It’s also diverse. Some 46% of residents are from black and minority ethnic backgrounds (BAME). Among children, this figures rises to 76%. Keeping that diversity is a priority, and Damien Egan hopes that the Borough of Culture roll-out can be part of that.
As part of the Borough of Culture bid, Egan says that the council will go to every secondary school and talk to student groups (from the age of year 7 up) and discuss jobs that are available in the arts and creative industries. It’s a question of letting children know what’s available — not just the obvious choices, but also “the production, direction, design” side of the industry. Egan says: “How do we make sure that anyone, regardless of their background, begin to think that those opportunities are available to them?”
The problem is that while 76% of school children might be from BAME background and the borough has a flourishing creative scene, there is another uncomfortable truth in existence. “Within the arts and design,” Egan says, those young people “are going to rooms that are majority white”.
A co-founder of local design studio IYA, Matt Cottis tells Design Week that the majority of the CVs he sees are from very similar backgrounds. This issue is not specific to Lewisham, of course; a 2018 Design Council report showed that only 12% of design managers and business owners are from a BAME background. Cottis says that as part of the Borough of Culture, he would be interested in hiring an intern to introduce underrepresented people to an industry that they might not previously have thought themselves a possible part of.
Fostering local networks is important, according to Cottis. When the studio relocated to Lewisham from central London three years ago, it created a poster series for Midi Music Company, a charity that develops music education and talent among children and young people.
Can a Borough of Culture bid diversify creative communities?
Lewisham council recently bought Catford Shopping Centre and has begun to redevelop it. There’s an independent cinema, a vegan restaurant and a yoga business, Egan says. While that may sound like many other up-and-coming areas of London, what’s different according to Egan is that the majority are black-owned and local businesses. “When we are opening a yoga or an arts studio”, he says, “residents should be able to see themselves, or their children, being able to have that opportunity.”
Egan’s focus is to “talk about affordable business and retail space”. While it’s good to talk about affordable housing — and there’s been a “big jump” in affordable homes, according to the mayor — affordable business rents are vital, too. “As soon as you get chains moving in, they can outdo everybody,” Egan says, “they can increase rents across a high street. It doesn’t take long for it to happen and for independents to move out. And then you have what are sterile high streets, in my opinion.”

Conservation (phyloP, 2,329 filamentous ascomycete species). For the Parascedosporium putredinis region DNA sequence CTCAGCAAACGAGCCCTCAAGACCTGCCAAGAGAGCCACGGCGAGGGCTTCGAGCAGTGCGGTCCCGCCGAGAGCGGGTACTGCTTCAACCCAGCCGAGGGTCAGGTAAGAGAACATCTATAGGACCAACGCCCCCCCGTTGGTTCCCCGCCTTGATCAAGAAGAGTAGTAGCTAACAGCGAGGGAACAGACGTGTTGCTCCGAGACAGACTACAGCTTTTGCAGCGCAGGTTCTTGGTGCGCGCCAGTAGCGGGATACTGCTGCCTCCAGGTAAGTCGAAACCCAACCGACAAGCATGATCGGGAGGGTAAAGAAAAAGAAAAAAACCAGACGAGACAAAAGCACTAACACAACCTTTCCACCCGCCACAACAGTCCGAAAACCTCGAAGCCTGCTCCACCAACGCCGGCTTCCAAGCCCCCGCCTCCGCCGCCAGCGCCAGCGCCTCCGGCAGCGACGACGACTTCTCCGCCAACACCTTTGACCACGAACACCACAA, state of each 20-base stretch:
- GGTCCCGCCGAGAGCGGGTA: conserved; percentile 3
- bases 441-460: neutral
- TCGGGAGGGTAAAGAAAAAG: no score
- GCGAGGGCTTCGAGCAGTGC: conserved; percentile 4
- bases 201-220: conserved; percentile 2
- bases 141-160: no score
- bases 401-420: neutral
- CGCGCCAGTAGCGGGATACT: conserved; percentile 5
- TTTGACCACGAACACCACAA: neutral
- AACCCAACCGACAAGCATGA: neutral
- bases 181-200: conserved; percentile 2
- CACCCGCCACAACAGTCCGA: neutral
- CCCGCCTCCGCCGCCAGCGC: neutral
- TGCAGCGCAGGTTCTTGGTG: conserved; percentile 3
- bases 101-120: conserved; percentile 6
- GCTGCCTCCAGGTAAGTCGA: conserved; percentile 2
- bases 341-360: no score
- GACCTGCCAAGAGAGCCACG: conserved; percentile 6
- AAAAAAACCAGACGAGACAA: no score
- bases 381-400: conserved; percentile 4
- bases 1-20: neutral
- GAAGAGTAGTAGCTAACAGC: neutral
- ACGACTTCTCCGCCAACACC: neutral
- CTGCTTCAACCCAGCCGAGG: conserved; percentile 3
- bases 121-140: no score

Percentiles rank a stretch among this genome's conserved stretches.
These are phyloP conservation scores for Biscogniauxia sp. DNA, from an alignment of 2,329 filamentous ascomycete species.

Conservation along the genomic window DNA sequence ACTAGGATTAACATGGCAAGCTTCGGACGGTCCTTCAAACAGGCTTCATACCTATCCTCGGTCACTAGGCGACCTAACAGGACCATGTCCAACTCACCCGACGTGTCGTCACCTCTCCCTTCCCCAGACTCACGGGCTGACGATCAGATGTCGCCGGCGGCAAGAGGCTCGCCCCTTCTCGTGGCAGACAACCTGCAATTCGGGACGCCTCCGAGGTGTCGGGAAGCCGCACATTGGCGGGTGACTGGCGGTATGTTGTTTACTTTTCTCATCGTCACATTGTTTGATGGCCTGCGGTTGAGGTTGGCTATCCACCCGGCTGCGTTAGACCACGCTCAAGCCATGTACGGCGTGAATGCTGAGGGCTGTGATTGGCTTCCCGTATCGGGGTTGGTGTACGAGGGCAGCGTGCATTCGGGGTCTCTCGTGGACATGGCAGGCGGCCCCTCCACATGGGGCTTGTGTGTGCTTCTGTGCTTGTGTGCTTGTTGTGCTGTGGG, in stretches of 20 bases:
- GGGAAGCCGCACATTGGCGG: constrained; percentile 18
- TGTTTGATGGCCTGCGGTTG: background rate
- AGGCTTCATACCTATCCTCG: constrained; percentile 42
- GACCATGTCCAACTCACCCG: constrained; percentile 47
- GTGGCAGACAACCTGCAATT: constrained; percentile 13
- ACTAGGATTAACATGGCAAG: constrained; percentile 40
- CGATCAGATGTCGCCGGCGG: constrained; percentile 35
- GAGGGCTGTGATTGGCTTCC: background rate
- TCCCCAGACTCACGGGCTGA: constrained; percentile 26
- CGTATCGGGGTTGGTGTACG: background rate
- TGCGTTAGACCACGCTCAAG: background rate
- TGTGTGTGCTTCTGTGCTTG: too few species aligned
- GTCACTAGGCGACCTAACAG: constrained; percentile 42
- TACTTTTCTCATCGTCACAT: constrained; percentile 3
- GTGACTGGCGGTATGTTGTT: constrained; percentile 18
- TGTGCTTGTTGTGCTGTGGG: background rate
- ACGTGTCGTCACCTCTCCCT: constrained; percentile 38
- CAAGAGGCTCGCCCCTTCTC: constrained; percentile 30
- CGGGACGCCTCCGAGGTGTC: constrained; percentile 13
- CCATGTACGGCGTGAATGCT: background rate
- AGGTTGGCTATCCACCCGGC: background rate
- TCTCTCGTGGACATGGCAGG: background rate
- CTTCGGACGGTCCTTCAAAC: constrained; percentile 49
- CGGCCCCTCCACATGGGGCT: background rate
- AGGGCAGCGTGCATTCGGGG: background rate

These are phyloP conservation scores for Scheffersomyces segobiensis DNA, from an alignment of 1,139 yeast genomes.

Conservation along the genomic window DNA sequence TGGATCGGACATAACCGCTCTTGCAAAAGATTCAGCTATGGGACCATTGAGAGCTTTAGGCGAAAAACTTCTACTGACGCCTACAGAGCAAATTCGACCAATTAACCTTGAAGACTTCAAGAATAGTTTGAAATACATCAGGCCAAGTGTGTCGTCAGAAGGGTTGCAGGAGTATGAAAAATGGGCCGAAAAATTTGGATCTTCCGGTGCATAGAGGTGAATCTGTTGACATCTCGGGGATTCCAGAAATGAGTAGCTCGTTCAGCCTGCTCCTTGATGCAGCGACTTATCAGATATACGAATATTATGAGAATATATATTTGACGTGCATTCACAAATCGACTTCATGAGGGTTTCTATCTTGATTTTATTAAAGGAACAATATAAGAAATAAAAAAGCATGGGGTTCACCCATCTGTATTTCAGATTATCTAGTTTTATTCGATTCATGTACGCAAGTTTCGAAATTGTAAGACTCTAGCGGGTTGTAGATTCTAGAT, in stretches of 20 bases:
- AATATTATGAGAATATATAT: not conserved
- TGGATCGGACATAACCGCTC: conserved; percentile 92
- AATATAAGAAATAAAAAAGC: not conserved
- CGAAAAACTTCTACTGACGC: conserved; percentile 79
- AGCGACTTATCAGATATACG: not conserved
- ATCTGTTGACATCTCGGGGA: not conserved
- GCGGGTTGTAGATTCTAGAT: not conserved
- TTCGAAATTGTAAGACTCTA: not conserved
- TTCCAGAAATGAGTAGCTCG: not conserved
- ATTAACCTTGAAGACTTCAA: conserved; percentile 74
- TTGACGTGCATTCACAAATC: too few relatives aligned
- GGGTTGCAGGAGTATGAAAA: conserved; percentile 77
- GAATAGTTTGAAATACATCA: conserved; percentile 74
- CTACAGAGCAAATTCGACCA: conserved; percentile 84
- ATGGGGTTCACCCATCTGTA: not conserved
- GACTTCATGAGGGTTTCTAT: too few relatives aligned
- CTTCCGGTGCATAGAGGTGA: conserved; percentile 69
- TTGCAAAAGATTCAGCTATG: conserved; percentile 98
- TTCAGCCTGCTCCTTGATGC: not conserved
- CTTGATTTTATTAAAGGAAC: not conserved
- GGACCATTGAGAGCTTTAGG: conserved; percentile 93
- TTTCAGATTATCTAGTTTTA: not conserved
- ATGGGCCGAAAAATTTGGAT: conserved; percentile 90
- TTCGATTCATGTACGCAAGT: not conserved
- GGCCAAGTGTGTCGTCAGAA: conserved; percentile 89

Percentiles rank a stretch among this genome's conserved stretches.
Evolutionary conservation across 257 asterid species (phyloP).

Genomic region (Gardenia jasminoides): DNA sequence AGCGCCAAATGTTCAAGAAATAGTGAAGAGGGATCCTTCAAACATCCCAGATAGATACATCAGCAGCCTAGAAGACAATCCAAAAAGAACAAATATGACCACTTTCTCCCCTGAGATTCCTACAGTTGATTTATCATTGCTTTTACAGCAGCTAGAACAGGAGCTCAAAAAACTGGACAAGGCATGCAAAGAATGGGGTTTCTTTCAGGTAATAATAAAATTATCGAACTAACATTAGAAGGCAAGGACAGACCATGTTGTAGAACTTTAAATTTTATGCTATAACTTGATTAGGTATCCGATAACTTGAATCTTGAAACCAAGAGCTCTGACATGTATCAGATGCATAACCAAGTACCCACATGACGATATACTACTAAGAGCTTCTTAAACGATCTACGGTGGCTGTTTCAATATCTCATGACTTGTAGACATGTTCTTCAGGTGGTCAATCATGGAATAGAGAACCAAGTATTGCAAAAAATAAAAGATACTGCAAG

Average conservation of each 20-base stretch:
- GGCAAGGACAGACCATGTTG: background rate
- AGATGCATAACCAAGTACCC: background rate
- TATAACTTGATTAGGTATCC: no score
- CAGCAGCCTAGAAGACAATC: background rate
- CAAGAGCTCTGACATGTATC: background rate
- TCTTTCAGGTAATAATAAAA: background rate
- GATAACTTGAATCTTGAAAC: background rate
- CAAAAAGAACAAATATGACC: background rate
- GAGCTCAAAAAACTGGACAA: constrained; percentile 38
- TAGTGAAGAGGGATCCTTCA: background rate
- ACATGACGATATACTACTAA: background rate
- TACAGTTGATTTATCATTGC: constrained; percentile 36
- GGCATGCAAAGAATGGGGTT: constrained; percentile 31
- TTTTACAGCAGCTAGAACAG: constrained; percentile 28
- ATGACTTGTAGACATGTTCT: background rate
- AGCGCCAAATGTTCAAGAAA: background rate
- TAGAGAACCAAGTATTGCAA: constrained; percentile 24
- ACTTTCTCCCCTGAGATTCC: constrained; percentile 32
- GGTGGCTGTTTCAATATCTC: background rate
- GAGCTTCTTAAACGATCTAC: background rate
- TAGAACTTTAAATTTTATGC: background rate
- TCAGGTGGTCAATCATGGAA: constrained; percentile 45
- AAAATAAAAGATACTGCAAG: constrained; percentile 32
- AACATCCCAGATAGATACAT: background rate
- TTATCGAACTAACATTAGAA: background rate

In the coming year, the council is launching a borough-wide census of every high street to record the number of independent shops there are — the council will try to keep that percentage as high as possible. A draft plan takes the census to 2040. The mayor wants a fully serviceable borough where “people can live, walk to work, and in the evening explore another area”.
What will Lewisham’s 2021 look like?
In the immediate future, Egan says that the Borough of Culture status will be multi-faceted and involved conversation with the borough’s grass-roots campaigns.
One of those is Deptford X, which is London’s longest running contemporary visual arts festival. It’s artist-led, annual and based in Lewisham’s Deptford. (IYA created the poster design for 2018’s festival.) Last year’s Fringe section of the festival had the theme ‘Stop Making Sense’ which resulted in a series of “whimsical, playful and unruly projects”, according to its organisers. The parade section of the event works with local community groups, schools and youth clubs.
The council will also be developing a pop-up art space, where issues of migration and environmentalism will be discussed — the primary focus though is on people’s enjoyment. Migration will be a relevant issue for the borough; in the next year Lewisham is welcoming 100 families from Iraq and Syria. “There will be different views on that,” Egan admits.
Going forwards, beyond 2021, the focus will be on working together. Egan says: “I think the challenge, as with London, is how the council and the creative industry work together? You really need to put actions in place to make sure you’re protecting those industries.”
There’s also an economic case to be made for this push; the creative industries contribute over £100 billion to the UK annually. “It’s one of the biggest sectors, and while often people just think it’s a nice thing to do, there’s a huge economic case to be made,” Egan says. “In a post-Brexit world, it’s about making sure those skills are available to Lewisham residents.”